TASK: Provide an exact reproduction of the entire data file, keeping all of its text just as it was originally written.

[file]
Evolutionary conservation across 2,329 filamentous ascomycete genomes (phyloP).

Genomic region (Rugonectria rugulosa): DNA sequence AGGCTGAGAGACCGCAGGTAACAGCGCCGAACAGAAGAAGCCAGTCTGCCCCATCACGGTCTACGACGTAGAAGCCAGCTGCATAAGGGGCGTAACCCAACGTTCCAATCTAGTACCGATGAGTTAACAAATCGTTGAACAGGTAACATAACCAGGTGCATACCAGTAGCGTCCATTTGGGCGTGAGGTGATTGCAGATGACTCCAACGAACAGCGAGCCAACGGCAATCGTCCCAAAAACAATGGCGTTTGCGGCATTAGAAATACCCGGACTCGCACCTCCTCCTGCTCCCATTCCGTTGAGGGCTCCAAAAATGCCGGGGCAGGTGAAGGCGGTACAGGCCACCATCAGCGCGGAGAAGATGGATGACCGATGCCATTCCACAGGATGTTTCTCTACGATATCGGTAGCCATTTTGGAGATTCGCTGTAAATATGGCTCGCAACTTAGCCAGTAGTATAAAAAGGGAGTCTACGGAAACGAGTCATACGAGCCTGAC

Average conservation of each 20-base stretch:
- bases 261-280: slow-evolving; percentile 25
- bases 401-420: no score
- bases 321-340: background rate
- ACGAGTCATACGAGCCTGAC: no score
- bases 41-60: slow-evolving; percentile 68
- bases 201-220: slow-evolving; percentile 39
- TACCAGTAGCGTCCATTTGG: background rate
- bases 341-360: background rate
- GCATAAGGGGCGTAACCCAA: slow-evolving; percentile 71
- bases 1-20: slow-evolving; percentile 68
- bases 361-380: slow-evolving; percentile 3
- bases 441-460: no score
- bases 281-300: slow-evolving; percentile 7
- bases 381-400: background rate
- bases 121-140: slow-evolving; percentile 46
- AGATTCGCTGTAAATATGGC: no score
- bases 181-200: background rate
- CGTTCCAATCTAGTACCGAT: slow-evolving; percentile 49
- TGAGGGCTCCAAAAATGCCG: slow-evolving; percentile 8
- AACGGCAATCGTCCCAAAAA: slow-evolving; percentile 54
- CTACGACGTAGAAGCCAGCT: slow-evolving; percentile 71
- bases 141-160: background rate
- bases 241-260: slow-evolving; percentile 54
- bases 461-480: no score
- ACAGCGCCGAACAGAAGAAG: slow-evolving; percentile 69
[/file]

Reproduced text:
Evolutionary conservation across 2,329 filamentous ascomycete genomes (phyloP).

Genomic region (Rugonectria rugulosa): DNA sequence AGGCTGAGAGACCGCAGGTAACAGCGCCGAACAGAAGAAGCCAGTCTGCCCCATCACGGTCTACGACGTAGAAGCCAGCTGCATAAGGGGCGTAACCCAACGTTCCAATCTAGTACCGATGAGTTAACAAATCGTTGAACAGGTAACATAACCAGGTGCATACCAGTAGCGTCCATTTGGGCGTGAGGTGATTGCAGATGACTCCAACGAACAGCGAGCCAACGGCAATCGTCCCAAAAACAATGGCGTTTGCGGCATTAGAAATACCCGGACTCGCACCTCCTCCTGCTCCCATTCCGTTGAGGGCTCCAAAAATGCCGGGGCAGGTGAAGGCGGTACAGGCCACCATCAGCGCGGAGAAGATGGATGACCGATGCCATTCCACAGGATGTTTCTCTACGATATCGGTAGCCATTTTGGAGATTCGCTGTAAATATGGCTCGCAACTTAGCCAGTAGTATAAAAAGGGAGTCTACGGAAACGAGTCATACGAGCCTGAC

Average conservation of each 20-base stretch:
- bases 261-280: slow-evolving; percentile 25
- bases 401-420: no score
- bases 321-340: background rate
- ACGAGTCATACGAGCCTGAC: no score
- bases 41-60: slow-evolving; percentile 68
- bases 201-220: slow-evolving; percentile 39
- TACCAGTAGCGTCCATTTGG: background rate
- bases 341-360: background rate
- GCATAAGGGGCGTAACCCAA: slow-evolving; percentile 71
- bases 1-20: slow-evolving; percentile 68
- bases 361-380: slow-evolving; percentile 3
- bases 441-460: no score
- bases 281-300: slow-evolving; percentile 7
- bases 381-400: background rate
- bases 121-140: slow-evolving; percentile 46
- AGATTCGCTGTAAATATGGC: no score
- bases 181-200: background rate
- CGTTCCAATCTAGTACCGAT: slow-evolving; percentile 49
- TGAGGGCTCCAAAAATGCCG: slow-evolving; percentile 8
- AACGGCAATCGTCCCAAAAA: slow-evolving; percentile 54
- CTACGACGTAGAAGCCAGCT: slow-evolving; percentile 71
- bases 141-160: background rate
- bases 241-260: slow-evolving; percentile 54
- bases 461-480: no score
- ACAGCGCCGAACAGAAGAAG: slow-evolving; percentile 69